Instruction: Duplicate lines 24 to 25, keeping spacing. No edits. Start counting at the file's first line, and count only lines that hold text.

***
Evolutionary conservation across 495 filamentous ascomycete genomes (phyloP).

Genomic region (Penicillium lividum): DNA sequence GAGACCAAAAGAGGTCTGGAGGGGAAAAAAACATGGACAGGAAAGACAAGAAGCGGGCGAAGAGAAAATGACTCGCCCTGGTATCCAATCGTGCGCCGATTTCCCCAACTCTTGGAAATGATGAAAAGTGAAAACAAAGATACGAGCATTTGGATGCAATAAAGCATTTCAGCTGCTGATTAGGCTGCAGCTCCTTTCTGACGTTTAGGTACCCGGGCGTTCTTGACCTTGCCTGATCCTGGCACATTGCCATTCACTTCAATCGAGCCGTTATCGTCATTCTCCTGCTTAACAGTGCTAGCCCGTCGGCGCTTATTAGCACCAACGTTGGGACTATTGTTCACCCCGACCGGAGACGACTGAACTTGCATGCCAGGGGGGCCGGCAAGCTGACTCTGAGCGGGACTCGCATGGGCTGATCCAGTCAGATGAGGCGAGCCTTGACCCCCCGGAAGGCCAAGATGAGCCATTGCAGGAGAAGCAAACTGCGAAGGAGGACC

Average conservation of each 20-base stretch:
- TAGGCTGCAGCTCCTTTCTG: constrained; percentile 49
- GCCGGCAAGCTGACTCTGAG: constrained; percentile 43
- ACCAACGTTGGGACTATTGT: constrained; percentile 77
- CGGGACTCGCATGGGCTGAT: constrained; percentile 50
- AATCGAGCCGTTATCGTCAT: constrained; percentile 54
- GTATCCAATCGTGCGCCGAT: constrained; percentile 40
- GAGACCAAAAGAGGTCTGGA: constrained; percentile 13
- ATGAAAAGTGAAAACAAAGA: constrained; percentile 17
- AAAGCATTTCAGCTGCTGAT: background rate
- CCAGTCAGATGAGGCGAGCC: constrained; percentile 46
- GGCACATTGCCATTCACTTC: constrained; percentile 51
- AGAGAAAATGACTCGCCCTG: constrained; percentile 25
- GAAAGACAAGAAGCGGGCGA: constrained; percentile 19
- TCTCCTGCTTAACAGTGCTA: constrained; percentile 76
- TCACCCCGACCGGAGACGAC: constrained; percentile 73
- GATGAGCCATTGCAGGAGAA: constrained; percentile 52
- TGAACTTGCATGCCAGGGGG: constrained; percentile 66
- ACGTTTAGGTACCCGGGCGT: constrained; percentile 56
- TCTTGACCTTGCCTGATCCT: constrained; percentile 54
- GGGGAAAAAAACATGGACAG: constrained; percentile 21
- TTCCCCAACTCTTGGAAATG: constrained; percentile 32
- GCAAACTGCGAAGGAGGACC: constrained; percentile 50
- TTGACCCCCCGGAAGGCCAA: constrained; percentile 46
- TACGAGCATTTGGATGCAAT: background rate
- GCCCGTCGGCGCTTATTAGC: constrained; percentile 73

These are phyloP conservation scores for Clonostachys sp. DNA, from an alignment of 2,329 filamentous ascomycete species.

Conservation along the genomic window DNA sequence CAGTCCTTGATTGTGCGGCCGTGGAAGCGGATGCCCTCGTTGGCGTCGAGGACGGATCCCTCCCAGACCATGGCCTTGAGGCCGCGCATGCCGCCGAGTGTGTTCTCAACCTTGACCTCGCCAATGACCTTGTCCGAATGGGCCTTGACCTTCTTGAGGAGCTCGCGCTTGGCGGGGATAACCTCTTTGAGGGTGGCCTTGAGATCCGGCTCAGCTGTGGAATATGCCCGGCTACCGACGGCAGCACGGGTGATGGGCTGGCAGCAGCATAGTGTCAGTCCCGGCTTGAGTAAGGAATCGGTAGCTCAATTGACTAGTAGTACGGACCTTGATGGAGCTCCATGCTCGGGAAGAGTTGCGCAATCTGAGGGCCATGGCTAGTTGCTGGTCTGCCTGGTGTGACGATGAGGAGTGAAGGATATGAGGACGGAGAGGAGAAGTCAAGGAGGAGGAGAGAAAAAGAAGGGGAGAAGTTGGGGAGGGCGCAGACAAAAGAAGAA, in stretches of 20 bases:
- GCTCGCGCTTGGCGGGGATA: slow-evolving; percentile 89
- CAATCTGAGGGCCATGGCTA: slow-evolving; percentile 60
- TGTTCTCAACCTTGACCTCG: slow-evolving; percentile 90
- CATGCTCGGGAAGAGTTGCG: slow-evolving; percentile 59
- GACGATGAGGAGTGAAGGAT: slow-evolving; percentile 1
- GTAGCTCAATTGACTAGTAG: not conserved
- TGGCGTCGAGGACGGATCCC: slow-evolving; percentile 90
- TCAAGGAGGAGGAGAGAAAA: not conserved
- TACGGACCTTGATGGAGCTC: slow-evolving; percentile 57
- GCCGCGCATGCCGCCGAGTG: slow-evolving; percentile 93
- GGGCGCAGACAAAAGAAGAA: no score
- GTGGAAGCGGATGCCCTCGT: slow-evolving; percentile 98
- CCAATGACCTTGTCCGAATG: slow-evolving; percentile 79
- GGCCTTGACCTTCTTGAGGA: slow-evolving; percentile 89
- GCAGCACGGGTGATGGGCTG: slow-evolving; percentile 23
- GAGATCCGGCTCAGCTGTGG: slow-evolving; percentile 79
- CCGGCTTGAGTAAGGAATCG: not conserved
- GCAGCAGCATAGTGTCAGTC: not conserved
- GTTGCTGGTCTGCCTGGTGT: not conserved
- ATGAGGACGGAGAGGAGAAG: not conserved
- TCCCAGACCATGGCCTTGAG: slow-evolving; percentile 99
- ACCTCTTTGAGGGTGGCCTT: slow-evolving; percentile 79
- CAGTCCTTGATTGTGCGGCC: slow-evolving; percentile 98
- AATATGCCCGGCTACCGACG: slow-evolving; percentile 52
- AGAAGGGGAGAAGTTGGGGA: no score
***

- TTCCCCAACTCTTGGAAATG: constrained; percentile 32
- GCAAACTGCGAAGGAGGACC: constrained; percentile 50